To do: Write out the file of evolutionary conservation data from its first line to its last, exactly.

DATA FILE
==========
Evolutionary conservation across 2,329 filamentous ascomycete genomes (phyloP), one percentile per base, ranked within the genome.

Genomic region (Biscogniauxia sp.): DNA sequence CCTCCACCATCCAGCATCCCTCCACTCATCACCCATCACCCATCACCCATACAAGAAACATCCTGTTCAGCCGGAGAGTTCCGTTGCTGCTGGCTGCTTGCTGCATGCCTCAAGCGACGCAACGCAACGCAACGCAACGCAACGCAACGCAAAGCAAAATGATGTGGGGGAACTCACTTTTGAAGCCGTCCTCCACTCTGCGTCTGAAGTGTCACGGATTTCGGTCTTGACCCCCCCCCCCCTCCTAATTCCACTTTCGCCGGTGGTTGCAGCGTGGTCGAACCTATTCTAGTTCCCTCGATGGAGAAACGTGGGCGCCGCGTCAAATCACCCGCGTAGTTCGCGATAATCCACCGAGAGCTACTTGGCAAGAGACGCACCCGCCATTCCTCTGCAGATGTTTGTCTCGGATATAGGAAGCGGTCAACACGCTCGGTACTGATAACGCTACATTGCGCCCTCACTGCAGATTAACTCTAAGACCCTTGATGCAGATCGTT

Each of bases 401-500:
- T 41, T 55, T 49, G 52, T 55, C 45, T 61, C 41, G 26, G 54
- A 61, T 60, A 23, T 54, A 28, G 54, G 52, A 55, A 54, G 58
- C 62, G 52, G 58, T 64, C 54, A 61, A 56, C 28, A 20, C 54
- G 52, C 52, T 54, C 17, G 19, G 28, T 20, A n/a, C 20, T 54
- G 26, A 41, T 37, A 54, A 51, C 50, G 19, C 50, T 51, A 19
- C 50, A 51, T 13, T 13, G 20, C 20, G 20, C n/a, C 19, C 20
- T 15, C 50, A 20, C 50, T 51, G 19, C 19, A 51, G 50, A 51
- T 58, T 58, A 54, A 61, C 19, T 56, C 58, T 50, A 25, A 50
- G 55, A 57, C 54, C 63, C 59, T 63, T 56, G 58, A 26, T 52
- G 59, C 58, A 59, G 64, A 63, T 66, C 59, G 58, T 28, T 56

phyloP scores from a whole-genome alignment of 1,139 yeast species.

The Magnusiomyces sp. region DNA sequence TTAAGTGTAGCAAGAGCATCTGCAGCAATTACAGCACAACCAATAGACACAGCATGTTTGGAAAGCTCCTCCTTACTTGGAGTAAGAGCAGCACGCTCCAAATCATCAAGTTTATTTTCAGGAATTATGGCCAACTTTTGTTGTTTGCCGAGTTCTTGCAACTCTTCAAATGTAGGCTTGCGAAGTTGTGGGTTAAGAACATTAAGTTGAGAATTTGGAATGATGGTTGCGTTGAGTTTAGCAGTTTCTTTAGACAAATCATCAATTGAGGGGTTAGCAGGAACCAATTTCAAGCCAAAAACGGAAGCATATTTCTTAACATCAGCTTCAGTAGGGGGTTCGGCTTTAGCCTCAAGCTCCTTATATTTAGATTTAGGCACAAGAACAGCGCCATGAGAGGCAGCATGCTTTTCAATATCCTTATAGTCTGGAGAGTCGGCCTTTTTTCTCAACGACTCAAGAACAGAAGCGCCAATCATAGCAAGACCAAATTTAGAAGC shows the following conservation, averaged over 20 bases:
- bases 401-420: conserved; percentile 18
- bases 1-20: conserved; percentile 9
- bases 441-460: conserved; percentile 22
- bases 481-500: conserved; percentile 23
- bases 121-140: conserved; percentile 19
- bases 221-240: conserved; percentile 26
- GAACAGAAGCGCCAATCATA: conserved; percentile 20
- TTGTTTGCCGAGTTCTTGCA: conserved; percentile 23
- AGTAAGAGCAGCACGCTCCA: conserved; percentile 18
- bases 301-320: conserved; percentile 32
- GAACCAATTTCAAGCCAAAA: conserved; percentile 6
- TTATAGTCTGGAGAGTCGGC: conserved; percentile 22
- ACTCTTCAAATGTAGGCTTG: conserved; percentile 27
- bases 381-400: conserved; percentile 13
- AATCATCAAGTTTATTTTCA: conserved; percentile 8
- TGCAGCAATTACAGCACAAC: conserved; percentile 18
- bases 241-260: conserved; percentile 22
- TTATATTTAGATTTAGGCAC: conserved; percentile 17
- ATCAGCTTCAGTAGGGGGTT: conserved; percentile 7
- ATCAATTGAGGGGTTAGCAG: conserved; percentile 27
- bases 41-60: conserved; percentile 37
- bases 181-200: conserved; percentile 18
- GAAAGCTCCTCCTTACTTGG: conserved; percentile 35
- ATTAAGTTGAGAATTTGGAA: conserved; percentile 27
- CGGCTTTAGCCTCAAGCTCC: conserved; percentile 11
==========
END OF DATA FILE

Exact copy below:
Evolutionary conservation across 2,329 filamentous ascomycete genomes (phyloP), one percentile per base, ranked within the genome.

Genomic region (Biscogniauxia sp.): DNA sequence CCTCCACCATCCAGCATCCCTCCACTCATCACCCATCACCCATCACCCATACAAGAAACATCCTGTTCAGCCGGAGAGTTCCGTTGCTGCTGGCTGCTTGCTGCATGCCTCAAGCGACGCAACGCAACGCAACGCAACGCAACGCAACGCAAAGCAAAATGATGTGGGGGAACTCACTTTTGAAGCCGTCCTCCACTCTGCGTCTGAAGTGTCACGGATTTCGGTCTTGACCCCCCCCCCCCTCCTAATTCCACTTTCGCCGGTGGTTGCAGCGTGGTCGAACCTATTCTAGTTCCCTCGATGGAGAAACGTGGGCGCCGCGTCAAATCACCCGCGTAGTTCGCGATAATCCACCGAGAGCTACTTGGCAAGAGACGCACCCGCCATTCCTCTGCAGATGTTTGTCTCGGATATAGGAAGCGGTCAACACGCTCGGTACTGATAACGCTACATTGCGCCCTCACTGCAGATTAACTCTAAGACCCTTGATGCAGATCGTT

Each of bases 401-500:
- T 41, T 55, T 49, G 52, T 55, C 45, T 61, C 41, G 26, G 54
- A 61, T 60, A 23, T 54, A 28, G 54, G 52, A 55, A 54, G 58
- C 62, G 52, G 58, T 64, C 54, A 61, A 56, C 28, A 20, C 54
- G 52, C 52, T 54, C 17, G 19, G 28, T 20, A n/a, C 20, T 54
- G 26, A 41, T 37, A 54, A 51, C 50, G 19, C 50, T 51, A 19
- C 50, A 51, T 13, T 13, G 20, C 20, G 20, C n/a, C 19, C 20
- T 15, C 50, A 20, C 50, T 51, G 19, C 19, A 51, G 50, A 51
- T 58, T 58, A 54, A 61, C 19, T 56, C 58, T 50, A 25, A 50
- G 55, A 57, C 54, C 63, C 59, T 63, T 56, G 58, A 26, T 52
- G 59, C 58, A 59, G 64, A 63, T 66, C 59, G 58, T 28, T 56

phyloP scores from a whole-genome alignment of 1,139 yeast species.

The Magnusiomyces sp. region DNA sequence TTAAGTGTAGCAAGAGCATCTGCAGCAATTACAGCACAACCAATAGACACAGCATGTTTGGAAAGCTCCTCCTTACTTGGAGTAAGAGCAGCACGCTCCAAATCATCAAGTTTATTTTCAGGAATTATGGCCAACTTTTGTTGTTTGCCGAGTTCTTGCAACTCTTCAAATGTAGGCTTGCGAAGTTGTGGGTTAAGAACATTAAGTTGAGAATTTGGAATGATGGTTGCGTTGAGTTTAGCAGTTTCTTTAGACAAATCATCAATTGAGGGGTTAGCAGGAACCAATTTCAAGCCAAAAACGGAAGCATATTTCTTAACATCAGCTTCAGTAGGGGGTTCGGCTTTAGCCTCAAGCTCCTTATATTTAGATTTAGGCACAAGAACAGCGCCATGAGAGGCAGCATGCTTTTCAATATCCTTATAGTCTGGAGAGTCGGCCTTTTTTCTCAACGACTCAAGAACAGAAGCGCCAATCATAGCAAGACCAAATTTAGAAGC shows the following conservation, averaged over 20 bases:
- bases 401-420: conserved; percentile 18
- bases 1-20: conserved; percentile 9
- bases 441-460: conserved; percentile 22
- bases 481-500: conserved; percentile 23
- bases 121-140: conserved; percentile 19
- bases 221-240: conserved; percentile 26
- GAACAGAAGCGCCAATCATA: conserved; percentile 20
- TTGTTTGCCGAGTTCTTGCA: conserved; percentile 23
- AGTAAGAGCAGCACGCTCCA: conserved; percentile 18
- bases 301-320: conserved; percentile 32
- GAACCAATTTCAAGCCAAAA: conserved; percentile 6
- TTATAGTCTGGAGAGTCGGC: conserved; percentile 22
- ACTCTTCAAATGTAGGCTTG: conserved; percentile 27
- bases 381-400: conserved; percentile 13
- AATCATCAAGTTTATTTTCA: conserved; percentile 8
- TGCAGCAATTACAGCACAAC: conserved; percentile 18
- bases 241-260: conserved; percentile 22
- TTATATTTAGATTTAGGCAC: conserved; percentile 17
- ATCAGCTTCAGTAGGGGGTT: conserved; percentile 7
- ATCAATTGAGGGGTTAGCAG: conserved; percentile 27
- bases 41-60: conserved; percentile 37
- bases 181-200: conserved; percentile 18
- GAAAGCTCCTCCTTACTTGG: conserved; percentile 35
- ATTAAGTTGAGAATTTGGAA: conserved; percentile 27
- CGGCTTTAGCCTCAAGCTCC: conserved; percentile 11